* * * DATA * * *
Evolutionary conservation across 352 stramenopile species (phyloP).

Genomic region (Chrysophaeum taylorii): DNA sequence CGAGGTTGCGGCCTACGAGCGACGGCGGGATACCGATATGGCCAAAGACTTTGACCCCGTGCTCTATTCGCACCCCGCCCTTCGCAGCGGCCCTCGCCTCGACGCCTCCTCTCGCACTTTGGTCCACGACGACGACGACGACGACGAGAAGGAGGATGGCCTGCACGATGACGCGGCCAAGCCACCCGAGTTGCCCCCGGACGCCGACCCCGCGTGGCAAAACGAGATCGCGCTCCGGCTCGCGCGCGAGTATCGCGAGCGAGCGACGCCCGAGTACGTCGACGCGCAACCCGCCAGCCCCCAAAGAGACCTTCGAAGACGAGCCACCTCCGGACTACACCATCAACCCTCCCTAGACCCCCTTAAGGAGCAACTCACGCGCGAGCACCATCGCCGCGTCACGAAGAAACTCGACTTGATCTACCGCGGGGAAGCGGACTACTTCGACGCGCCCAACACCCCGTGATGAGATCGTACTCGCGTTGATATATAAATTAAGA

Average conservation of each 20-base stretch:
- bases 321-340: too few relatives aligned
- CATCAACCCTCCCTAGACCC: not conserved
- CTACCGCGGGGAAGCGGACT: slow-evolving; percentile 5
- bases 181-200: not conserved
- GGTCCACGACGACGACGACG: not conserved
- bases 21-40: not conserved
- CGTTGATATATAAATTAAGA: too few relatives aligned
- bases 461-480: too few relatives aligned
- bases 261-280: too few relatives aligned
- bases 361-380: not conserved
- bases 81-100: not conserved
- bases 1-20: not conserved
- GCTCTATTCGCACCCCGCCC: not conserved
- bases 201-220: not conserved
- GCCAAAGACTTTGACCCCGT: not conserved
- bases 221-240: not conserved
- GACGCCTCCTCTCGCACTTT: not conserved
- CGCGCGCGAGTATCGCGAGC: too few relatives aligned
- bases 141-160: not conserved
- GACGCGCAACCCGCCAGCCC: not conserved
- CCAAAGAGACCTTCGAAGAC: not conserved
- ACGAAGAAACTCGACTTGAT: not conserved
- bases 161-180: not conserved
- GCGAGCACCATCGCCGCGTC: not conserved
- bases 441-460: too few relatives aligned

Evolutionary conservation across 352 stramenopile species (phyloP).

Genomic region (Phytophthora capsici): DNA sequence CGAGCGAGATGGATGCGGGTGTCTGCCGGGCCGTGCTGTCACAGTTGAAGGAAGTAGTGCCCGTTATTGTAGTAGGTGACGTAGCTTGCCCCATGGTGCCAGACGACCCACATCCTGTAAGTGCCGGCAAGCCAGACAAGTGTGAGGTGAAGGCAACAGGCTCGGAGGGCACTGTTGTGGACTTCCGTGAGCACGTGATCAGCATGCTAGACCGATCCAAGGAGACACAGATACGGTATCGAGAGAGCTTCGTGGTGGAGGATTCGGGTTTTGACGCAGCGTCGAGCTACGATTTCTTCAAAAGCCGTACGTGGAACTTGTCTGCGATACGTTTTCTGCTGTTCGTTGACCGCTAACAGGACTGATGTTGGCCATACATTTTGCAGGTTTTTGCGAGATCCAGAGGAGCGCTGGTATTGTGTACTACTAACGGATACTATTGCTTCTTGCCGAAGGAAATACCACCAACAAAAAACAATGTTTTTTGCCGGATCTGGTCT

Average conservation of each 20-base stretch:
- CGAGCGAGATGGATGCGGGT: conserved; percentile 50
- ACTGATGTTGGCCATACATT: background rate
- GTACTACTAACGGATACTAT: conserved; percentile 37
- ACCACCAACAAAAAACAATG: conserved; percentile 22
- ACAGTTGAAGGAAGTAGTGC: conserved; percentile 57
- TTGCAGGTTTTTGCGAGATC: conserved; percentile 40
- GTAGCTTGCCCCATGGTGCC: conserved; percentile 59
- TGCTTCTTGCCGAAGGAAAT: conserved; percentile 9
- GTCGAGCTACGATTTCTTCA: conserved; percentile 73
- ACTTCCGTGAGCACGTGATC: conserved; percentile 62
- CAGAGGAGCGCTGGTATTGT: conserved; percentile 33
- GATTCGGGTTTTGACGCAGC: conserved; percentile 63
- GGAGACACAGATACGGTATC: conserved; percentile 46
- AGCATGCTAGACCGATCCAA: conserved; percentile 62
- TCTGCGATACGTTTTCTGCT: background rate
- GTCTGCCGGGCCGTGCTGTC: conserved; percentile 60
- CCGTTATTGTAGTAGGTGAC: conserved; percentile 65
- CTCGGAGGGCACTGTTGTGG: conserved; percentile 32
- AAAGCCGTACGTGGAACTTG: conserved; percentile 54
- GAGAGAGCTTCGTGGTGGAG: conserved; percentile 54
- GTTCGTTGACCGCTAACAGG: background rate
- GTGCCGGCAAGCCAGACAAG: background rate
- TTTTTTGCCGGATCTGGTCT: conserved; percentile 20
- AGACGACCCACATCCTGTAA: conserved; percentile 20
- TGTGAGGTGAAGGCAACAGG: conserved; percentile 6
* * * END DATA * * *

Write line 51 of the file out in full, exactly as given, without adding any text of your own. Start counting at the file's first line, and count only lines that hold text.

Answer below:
- GAGAGAGCTTCGTGGTGGAG: conserved; percentile 54